"A child's learning is the function more of the characteristics of his classmates than those of the teacher." James Coleman, 1972

. . .a pupil attitude factor, which appears to have a stronger relationship to achievement than do all the “school” factors together, is the extent to which an individual feels that he has some control over his own destiny. James Coleman, 1966

Tuesday, May 01, 2012

Krash Course #8: Putting Together the Poverty/Education Puzzle

The "no excuses" reformers subscribe to the "never let evidence get in the way of your agenda" approach to their bully pulpit of education reform. However, the evidence is powerful and growing in terms of what we know about inequity in U.S. society and in U.S. education. So what do we know?

• Race, class, and gender correlate strongly with inequitable starting points for children entering formal education in the U.S.—including the inequity of quality school access determined by a child's ZIP code (Schott, Brookings), the relative readiness for education among subgroups of children (Brookings), and the powerful impact of out-of-school factors on a child's ability to learn (Berliner). See the growing evidence:

A Rotting Apple: Education Redlining in New York City, a report from the Schott Foundation for Public Education

Housing Costs, Zoning, and Access to High-Scoring Schools, a report from Brookings

Starting School at a Disadvantage: The School Readiness of Poor Children, a report from Brookings

Poverty and potential: Out-of-school factors and school success, David Berliner

The Role of aspirations, attitudes and behaviour in closing the educational attainment gap, a report from JRF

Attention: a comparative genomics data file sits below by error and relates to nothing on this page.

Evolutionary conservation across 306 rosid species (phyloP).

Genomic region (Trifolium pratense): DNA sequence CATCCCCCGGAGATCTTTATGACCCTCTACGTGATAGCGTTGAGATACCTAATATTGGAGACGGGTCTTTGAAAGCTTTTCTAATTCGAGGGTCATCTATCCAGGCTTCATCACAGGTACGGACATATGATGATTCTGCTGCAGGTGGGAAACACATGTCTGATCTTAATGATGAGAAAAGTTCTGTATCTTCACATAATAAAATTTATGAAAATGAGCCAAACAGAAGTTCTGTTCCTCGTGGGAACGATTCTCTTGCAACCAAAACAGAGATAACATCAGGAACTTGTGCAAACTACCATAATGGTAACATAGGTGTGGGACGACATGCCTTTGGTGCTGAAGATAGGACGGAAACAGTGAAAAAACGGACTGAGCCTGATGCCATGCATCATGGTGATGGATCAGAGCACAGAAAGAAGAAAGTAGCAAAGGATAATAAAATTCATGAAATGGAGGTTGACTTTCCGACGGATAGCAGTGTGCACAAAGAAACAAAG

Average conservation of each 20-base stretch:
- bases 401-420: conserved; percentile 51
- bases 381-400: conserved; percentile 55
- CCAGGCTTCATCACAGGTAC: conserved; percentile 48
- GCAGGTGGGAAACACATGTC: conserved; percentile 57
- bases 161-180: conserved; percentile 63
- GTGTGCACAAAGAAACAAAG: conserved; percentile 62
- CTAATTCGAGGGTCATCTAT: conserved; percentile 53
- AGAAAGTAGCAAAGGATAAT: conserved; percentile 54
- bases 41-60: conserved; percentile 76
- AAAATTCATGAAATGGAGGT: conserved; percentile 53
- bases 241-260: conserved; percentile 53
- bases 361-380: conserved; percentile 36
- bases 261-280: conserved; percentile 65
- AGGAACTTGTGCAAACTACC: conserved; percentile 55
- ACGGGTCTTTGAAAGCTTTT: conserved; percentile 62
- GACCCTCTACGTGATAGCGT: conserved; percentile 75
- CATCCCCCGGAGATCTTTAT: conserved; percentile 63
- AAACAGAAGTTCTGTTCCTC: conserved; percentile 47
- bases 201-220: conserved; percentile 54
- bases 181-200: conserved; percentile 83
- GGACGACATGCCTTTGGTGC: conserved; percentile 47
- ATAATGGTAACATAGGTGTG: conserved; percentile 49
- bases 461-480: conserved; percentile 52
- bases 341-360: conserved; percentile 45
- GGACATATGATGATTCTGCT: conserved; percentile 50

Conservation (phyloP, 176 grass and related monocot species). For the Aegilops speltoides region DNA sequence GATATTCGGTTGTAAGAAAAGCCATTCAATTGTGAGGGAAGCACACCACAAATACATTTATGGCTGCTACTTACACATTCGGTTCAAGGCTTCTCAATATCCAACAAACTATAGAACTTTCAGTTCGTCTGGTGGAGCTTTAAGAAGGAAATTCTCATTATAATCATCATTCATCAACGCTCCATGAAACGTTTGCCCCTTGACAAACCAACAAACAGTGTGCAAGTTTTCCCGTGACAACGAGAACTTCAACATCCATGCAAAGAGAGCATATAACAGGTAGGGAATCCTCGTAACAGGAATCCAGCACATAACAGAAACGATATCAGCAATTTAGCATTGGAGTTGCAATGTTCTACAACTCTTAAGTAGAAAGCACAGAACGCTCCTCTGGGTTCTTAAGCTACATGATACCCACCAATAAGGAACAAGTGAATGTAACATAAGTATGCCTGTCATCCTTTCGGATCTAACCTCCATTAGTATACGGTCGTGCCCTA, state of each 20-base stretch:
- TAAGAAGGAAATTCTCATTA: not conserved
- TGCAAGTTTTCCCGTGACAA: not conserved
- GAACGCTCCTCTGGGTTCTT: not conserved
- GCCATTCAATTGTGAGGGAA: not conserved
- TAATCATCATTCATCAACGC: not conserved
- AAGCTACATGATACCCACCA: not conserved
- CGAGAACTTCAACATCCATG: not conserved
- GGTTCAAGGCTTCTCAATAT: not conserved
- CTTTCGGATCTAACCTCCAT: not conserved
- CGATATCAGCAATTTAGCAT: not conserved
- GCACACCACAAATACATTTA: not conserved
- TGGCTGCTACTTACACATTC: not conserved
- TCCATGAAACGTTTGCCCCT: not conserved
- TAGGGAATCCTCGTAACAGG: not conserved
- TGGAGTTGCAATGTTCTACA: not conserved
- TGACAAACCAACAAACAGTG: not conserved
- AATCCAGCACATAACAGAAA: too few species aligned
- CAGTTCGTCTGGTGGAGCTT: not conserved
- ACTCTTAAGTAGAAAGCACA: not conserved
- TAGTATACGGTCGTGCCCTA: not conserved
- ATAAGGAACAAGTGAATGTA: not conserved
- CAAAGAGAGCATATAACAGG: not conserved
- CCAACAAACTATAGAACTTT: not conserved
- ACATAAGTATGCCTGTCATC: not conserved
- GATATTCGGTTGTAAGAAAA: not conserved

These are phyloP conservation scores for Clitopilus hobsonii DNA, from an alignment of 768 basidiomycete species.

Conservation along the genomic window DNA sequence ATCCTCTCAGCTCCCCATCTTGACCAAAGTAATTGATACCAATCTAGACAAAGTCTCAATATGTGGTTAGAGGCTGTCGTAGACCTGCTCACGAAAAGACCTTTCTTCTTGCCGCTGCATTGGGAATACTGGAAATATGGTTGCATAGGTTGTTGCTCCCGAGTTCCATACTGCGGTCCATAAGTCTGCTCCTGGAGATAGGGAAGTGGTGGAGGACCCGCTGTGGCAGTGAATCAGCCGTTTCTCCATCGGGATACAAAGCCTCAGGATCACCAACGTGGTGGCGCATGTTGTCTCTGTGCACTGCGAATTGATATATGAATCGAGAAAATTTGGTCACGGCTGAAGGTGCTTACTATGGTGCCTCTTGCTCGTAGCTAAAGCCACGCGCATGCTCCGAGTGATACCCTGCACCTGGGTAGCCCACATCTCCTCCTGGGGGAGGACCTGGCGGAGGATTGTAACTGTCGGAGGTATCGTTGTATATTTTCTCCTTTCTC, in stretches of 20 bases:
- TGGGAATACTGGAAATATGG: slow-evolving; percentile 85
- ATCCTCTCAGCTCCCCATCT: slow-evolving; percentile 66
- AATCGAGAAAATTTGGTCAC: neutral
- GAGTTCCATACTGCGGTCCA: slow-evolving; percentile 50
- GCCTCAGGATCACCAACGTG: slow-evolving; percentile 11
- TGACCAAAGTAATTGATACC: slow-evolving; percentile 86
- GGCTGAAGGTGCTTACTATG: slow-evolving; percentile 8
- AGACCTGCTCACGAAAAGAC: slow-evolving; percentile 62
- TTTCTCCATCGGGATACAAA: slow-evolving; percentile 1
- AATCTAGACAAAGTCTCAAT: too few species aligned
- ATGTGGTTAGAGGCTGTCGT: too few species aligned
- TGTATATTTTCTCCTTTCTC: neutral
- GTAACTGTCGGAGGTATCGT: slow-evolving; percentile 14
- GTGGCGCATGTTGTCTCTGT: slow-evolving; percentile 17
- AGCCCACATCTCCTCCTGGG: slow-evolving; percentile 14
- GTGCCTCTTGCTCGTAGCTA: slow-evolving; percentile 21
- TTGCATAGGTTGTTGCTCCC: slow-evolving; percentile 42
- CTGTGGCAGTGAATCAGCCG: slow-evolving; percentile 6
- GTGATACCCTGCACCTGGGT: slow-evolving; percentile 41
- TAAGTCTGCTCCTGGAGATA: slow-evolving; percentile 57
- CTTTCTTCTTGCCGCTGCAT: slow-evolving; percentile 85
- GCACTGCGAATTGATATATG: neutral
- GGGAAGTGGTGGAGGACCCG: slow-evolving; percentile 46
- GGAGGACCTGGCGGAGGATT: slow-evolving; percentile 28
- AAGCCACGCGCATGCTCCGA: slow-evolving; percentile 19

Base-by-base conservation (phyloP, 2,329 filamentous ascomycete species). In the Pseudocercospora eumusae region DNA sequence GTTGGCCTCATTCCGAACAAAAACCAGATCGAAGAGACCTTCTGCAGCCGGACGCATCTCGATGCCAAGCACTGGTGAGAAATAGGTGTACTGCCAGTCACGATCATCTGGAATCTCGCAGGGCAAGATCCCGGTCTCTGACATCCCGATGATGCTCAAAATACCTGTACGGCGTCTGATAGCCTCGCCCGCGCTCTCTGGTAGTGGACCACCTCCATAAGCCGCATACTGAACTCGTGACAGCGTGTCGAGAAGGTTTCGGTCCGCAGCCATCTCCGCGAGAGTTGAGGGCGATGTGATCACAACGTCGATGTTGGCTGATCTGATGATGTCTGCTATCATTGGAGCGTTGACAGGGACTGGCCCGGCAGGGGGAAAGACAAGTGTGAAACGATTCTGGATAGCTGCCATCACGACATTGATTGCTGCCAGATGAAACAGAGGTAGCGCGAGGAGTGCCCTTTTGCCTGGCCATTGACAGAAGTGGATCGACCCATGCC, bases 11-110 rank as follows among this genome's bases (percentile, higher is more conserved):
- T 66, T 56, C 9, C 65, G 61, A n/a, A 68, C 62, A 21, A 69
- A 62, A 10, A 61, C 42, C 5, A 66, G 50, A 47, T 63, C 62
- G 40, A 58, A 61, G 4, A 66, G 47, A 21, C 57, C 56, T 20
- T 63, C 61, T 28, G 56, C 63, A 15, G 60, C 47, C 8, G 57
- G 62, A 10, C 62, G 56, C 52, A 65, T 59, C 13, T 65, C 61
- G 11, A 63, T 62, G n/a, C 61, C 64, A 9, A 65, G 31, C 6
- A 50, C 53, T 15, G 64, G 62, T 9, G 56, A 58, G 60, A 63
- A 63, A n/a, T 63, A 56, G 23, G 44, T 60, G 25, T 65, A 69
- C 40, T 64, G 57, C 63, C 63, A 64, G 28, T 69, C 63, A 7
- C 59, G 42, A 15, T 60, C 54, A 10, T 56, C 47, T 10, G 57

• Race, class, first language, special needs, and gender correlate strongly with inequitable learning experiences for children once they enter schools—including disproportionate assignments of quality teachers and the predisposition to funnel students with lives of disadvantage into classes that offer barren content and pedagogy. See the evidence:

Teaching inequality: How poor and minority students are shortchanged on teacher quality, a report from The Education Trust

Poor Teaching for Poor Children in the Name of Reform, Alfie Kohn

The pedagogy of poverty versus good teaching, Martin Haberman

• Race and gender correlate strongly with disproportionate discipline for children in U.S. schools*. See the evidence:

Colorado Disciplinary Practices, 2008-2010: Disciplinary Actions, Student Behaviors, Race, and Gender, a report from NEPC

• "Miracle" schools do not exist, teacher and school quality matters (but remains dwarfed by out-of-school factors), Teacher for America increases teacher quality inequity, and charter schools are re-segregating schools and perpetuating classist/racist ideologies. See the evidence:

miracleschools wiki

Experiences of poverty and educational disadvantage, a report from JRF

How to fix our schools, Richard Rothstein

Teach for America: A Review of the Evidence, a report from NEPC

Choice without equity: Charter school segregation, a report from EPAA

Schools without Diversity: Education management organizations, charter schools and the demographic stratification of the American school system, a report from NEPC

What makes KIPP work?: A study of student characteristics, attrition, and school finance, a report from NCSPE

* Which correlates strongly with the disproportionate demographics of the U.S. prison system:

Incarceration is not an equal opportunity punishment

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